A University of Louisville study has found a connection between Medicaid expansion and improved quality of breast cancer care, including an increase in the early-stage diagnosis of the disease and greater utilization of breast-conserving surgery instead of more invasive treatments, such as mastectomy.
The study, “Evaluating the Early Impact of Medicaid Expansion on the Quality of Breast Cancer Care in Kentucky,” appears today on the website of the Journal of the American College of Surgeons in advance of print publication.
“We found several good things happened by the expansion of Medicaid,” said the study’s senior author, Hiram C. Polk, Jr., M.D., of the division of surgical oncology in the Department of Surgery at the UofL School of Medicine. “It really did work. The care was better because people were getting what they need.”
Since passage of the Affordable Care Act in 2010, 32 states and the District of Columbia have expanded Medicaid coverage, with the federal government covering the increased costs. Kentucky is one of the Medicaid expansion states, and the study looked at the effects of the expansion here.
“What we learned is that the expansion of some form of third-party coverage for health care leads to people doing more things that are intrinsically good for their health,” said Polk, who also has served as Kentucky’s public health commissioner.
UofL researchers who were co-authors on the study were Nicolas Ajkay, M.D., as first author; Neal Bhutiani, M.D.; Jeffrey Howard, M.D.; Charles Scoggins, M.D.; and Kelly McMasters, M.D., Ph.D. Also involved were researchers from the University of Kentucky.
The researchers looked at breast cancer as a marker of the impact of Medicaid expansion as it is “a very common cancer,” Polk said. “Our goal was to get an early measure of what really happened with Medicaid expansion.”
The study evaluated measures related to breast cancer from 2011 to 2016, using 2014 – the year Kentucky’s Medicaid expansion went into effect- as the cutoff between pre- and post-expansion.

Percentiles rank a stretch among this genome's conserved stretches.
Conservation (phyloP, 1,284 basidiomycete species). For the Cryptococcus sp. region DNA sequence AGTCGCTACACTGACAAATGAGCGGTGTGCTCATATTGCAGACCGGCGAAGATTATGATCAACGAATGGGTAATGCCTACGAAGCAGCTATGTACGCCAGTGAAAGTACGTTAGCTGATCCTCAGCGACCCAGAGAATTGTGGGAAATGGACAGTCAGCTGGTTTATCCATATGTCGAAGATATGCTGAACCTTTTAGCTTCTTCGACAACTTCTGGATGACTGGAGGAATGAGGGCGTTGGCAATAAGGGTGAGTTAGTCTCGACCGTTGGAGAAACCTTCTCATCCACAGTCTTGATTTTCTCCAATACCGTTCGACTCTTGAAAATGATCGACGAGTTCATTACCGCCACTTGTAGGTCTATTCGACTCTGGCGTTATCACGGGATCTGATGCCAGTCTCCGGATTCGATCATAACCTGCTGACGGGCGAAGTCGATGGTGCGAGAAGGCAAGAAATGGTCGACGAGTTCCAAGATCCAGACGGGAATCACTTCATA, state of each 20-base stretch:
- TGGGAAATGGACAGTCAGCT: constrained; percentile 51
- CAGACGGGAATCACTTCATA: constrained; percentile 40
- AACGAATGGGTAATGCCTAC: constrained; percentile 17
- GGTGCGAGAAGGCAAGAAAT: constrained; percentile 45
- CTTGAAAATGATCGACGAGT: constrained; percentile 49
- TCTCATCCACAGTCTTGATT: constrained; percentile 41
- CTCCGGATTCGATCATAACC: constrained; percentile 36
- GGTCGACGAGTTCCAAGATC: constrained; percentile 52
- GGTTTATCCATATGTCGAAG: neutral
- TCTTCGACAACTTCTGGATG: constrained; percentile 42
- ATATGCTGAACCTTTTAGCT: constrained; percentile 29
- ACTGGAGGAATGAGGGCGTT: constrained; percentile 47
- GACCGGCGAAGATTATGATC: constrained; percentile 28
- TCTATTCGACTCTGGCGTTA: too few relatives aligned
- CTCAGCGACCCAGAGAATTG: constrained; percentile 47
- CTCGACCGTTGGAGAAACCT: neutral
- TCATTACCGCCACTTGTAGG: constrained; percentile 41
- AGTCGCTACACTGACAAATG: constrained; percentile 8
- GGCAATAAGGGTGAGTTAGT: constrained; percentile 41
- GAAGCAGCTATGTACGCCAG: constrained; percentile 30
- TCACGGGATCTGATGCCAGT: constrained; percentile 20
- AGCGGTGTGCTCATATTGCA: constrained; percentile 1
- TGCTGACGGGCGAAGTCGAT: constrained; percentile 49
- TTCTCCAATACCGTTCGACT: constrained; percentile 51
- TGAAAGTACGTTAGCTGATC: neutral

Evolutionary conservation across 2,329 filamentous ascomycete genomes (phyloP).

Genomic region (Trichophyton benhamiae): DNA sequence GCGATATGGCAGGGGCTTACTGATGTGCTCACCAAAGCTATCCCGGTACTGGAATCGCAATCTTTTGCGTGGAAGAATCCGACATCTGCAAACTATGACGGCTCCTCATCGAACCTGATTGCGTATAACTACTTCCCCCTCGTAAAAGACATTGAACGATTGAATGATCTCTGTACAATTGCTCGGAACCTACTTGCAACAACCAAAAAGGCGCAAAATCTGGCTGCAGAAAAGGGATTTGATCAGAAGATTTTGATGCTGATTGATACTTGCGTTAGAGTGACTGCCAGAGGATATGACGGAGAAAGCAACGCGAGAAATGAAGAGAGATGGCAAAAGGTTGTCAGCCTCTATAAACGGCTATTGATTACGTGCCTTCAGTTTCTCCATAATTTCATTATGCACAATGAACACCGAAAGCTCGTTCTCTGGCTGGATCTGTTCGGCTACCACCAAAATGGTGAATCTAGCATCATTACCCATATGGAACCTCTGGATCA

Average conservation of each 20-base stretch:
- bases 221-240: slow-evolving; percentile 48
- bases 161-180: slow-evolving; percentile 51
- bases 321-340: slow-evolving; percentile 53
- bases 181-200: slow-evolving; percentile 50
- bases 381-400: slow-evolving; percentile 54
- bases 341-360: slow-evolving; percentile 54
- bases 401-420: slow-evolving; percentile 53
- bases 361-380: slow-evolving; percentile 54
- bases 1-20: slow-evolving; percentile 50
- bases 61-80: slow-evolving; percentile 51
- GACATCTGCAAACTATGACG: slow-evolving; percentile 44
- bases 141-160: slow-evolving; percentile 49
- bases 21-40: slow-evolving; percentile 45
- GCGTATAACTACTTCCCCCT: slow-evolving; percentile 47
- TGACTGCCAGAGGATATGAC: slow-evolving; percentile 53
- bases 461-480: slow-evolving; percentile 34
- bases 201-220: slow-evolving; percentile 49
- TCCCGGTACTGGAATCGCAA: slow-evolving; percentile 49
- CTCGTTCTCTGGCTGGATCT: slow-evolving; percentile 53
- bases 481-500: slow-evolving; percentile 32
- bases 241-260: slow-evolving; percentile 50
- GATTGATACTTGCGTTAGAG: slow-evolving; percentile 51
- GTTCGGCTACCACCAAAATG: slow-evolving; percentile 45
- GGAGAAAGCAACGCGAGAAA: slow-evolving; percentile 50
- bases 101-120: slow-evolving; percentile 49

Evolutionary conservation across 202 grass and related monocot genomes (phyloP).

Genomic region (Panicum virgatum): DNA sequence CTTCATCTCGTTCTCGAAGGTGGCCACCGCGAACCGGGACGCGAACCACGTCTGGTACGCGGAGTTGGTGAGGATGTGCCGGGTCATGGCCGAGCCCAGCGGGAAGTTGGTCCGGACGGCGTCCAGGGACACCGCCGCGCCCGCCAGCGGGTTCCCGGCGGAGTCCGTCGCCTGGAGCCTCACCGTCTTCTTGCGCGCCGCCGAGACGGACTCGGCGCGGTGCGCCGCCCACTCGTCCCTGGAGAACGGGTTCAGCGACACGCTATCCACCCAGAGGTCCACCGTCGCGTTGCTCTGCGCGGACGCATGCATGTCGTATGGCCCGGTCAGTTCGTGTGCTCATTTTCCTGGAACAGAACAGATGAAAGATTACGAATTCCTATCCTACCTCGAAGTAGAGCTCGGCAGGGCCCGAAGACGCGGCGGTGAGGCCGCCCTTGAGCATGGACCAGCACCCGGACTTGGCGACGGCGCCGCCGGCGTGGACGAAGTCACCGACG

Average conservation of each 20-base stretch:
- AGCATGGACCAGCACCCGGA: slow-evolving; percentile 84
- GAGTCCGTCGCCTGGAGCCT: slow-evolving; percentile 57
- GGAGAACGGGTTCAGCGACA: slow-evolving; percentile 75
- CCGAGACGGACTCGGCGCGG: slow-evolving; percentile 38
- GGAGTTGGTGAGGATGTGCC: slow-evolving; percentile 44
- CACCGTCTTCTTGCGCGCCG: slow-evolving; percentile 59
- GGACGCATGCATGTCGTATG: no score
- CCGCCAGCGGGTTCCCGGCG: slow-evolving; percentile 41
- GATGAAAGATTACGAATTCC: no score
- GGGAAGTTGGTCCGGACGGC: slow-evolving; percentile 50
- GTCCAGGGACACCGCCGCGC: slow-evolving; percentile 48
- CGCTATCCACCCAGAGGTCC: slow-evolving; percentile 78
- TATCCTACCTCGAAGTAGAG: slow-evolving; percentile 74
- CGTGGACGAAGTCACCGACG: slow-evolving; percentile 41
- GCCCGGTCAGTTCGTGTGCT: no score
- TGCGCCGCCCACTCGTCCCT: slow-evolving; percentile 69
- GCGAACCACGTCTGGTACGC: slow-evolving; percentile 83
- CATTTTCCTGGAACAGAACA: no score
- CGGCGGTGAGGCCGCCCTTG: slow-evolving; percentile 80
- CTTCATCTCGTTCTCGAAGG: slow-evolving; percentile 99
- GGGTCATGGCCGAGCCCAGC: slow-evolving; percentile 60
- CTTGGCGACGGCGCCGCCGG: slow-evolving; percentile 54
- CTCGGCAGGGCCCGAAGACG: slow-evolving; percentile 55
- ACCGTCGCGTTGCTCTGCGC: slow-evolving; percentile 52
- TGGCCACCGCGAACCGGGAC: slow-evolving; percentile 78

“We knowingly took on the possibility of making too early of an observation on Medicaid expansion, but the degree of change that occurred so promptly in two years surprised me,” Polk said. “It’s amazing these changes happened in just two years.”
Researchers examined the Kentucky Cancer Registry for all women ages 20 to 64 who were diagnosed with breast cancer between 2011 and 2016.
From 2011 to 2013, 635,547 screening mammograms were performed in the state. That number increased to 680,418 from 2014 to 2016.
In 2011, 208,600 screening mammograms were performed, compared with 234,315 in 2016.
The number of screening mammograms covered by Medicaid increased from 5.6 percent before expansion to 14.7 percent after, and the number of women who had screening mammograms and were uninsured declined almost tenfold, from 0.53 percent before to 0.05 percent after expansion.
Breast cancer incidence and treatment rates did not vary significantly from year to year. But the changes in the rates of early-stage vs late-stage disease treated in the pre- and post-Medicaid expansion periods were statistically significant.
Early stage (stage I-II) breast cancers accounted for 64.5 percent of the diagnoses in 2011-2013, compared with 66.7 percent in 2014-2016. Late-stage (III-IV) cancers accounted for 15 percent, compared with 12.9 percent.
Rates for breast-conserving surgery increased significantly after Medicaid expansion, from 44 percent pre-expansion to 48.8 percent, while rates of other resections, including mastectomy, declined, falling from 50.5 percent to 44.5 percent.
While the time from diagnosis to surgical treatment for the disease was shorter before expansion, an average of 28.6 days compared with 36, two other key treatment variables were either unchanged or improved after expansion: time from the operation to chemotherapy (47.5 days before, and 46.6 days after); and time from the operation to radiation (96.4 days before, and 91.5 after).
“Chemotherapy and radiation didn’t happen as quickly as we’d like,” Polk said.
The study noted the findings were mirrored by experiences in other states, but Polk said a thorough analysis of the Medicaid expansion in Kentucky requires longer-term study.
“Two years is a very short run,” Polk said. “But on the other hand, it’s a very pure study.”